In her first series Peripheral Landscapes (1992-93), Bonvin concentrated on peripheral spaces defined in contrast with the centre. What caught her eye was their transformation, which proceeded more dynamically on the edges of urban agglomerations. The suburbs of Geneva soon gave way to those of true metropolises like Berlin, Johannesburg and Istanbul. In the spirit of works by Robert Adams and Lewis Baltz, the Swiss photographer documented fallow urban spaces, seeking to visually translate—through shots of local architecture, outdoor developments and sometimes everyday human activities—sensitive themes like urban sprawl, social segregation, formal standardisation and homogenisation (On the Edges of Paradise, 2006) or the implementation of urban architecture to the detriment of the natural landscape (Istanbul Peripheral 2).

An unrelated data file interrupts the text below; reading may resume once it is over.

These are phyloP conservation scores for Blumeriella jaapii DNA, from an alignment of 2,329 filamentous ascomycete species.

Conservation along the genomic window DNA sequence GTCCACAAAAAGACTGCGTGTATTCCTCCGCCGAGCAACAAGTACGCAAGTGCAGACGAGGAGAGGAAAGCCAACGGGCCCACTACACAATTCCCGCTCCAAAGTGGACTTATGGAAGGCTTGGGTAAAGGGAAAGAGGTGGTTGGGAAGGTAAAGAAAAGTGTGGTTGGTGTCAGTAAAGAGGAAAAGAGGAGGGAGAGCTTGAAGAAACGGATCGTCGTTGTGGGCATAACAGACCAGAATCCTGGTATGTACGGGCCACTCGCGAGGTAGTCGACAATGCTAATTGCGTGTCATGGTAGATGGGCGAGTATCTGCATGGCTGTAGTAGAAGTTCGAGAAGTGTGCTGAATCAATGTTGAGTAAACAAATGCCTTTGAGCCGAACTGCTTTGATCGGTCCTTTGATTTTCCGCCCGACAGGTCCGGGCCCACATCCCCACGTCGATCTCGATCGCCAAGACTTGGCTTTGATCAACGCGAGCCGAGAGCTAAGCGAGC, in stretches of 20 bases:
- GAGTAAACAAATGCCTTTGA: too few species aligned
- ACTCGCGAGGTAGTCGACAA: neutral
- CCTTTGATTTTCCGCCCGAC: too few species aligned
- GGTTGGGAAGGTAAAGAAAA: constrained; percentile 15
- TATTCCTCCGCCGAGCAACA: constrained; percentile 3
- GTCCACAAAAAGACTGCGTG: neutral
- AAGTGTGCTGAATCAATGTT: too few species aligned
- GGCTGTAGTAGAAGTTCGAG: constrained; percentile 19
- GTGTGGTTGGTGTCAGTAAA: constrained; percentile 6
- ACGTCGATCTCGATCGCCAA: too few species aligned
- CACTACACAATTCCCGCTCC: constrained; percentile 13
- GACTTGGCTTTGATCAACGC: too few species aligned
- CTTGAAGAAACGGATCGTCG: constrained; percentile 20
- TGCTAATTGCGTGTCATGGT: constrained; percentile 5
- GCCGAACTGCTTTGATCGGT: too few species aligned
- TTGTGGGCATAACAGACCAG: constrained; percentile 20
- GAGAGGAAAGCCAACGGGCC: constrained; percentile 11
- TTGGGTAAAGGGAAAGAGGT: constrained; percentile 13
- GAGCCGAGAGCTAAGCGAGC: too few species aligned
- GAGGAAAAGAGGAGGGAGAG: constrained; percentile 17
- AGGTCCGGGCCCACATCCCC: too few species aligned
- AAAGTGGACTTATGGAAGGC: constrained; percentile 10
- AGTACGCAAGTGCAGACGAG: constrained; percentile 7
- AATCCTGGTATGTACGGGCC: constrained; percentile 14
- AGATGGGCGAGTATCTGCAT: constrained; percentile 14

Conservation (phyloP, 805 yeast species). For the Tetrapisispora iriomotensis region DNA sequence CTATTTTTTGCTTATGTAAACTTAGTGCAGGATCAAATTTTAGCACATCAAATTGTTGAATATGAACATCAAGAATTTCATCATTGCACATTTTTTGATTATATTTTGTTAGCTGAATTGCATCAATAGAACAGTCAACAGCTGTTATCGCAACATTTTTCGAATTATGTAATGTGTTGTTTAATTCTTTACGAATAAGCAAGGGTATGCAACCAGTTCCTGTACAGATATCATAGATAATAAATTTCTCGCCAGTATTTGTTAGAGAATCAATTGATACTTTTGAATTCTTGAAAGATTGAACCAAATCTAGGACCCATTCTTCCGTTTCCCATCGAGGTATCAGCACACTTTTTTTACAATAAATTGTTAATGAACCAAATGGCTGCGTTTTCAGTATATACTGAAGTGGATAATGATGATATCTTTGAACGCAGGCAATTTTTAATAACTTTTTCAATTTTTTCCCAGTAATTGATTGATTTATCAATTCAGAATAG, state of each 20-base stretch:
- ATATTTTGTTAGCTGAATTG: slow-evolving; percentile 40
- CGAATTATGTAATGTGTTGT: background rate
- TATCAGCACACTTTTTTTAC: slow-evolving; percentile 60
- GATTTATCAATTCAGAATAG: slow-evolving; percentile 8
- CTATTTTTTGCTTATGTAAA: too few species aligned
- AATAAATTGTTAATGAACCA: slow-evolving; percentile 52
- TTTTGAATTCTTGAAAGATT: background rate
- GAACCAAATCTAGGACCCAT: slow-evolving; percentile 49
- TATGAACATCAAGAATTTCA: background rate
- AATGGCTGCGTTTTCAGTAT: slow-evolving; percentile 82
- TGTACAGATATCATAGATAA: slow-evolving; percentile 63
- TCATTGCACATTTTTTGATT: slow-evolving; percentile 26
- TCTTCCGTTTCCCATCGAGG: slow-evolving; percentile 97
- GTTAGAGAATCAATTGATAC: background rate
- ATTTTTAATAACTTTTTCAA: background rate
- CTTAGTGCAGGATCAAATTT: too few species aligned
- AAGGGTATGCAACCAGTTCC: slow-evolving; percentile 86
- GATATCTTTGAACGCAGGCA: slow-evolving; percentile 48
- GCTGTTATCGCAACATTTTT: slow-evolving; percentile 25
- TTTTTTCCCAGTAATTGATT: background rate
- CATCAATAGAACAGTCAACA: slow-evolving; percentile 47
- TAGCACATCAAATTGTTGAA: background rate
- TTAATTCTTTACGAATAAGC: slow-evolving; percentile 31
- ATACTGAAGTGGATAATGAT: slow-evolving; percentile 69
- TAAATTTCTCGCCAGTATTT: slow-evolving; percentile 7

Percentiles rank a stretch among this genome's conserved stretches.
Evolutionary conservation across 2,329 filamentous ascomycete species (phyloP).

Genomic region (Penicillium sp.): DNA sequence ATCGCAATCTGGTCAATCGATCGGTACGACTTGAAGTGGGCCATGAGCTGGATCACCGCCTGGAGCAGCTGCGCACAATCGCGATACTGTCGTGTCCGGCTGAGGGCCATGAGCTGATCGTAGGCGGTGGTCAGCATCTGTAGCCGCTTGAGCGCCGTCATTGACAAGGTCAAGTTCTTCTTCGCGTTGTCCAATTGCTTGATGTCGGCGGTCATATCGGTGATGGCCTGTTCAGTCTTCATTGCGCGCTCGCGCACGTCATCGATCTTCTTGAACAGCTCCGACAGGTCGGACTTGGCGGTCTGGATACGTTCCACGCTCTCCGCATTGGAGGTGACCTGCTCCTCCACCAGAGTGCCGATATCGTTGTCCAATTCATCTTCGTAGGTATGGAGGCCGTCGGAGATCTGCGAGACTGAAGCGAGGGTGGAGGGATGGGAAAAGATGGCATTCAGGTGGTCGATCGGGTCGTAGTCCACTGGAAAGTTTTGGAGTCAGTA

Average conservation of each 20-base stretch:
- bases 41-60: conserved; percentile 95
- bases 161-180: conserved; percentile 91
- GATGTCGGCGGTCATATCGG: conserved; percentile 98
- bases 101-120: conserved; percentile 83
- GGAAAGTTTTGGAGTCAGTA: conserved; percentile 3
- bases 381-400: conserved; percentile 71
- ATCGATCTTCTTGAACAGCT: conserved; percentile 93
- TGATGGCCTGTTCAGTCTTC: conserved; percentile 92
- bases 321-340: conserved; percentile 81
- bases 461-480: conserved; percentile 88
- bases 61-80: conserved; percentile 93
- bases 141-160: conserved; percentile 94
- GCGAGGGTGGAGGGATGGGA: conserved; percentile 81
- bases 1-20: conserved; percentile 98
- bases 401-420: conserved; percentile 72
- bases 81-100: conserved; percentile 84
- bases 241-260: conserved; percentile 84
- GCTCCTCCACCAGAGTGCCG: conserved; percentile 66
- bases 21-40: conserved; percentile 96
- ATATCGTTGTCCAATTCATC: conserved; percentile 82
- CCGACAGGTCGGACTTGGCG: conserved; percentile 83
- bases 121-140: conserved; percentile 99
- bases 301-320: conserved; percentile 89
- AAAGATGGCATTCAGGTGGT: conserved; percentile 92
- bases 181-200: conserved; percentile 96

If her photography is meant to “raise questions that the viewer is free to answer”, it is both documentary and poetic. Armed with her lightweight camera, Bonvin usually works in a furtive, discreet, almost instantaneous way with a strong attention to the formal aspect of her images. Her initial concept is exposed to the unexpected, to the multiplicity of viewpoints, to chance, in an effort to “capture the event, as small as it might be”. This is what distances her work from conceptual photography and brings it closer to what she classifies as the “photographic essay”.
Since 2001, Laurence Bonvin has been teaching photography at the ECAL, École cantonale d’art de Lausanne. She lives and works in Berlin and Geneva.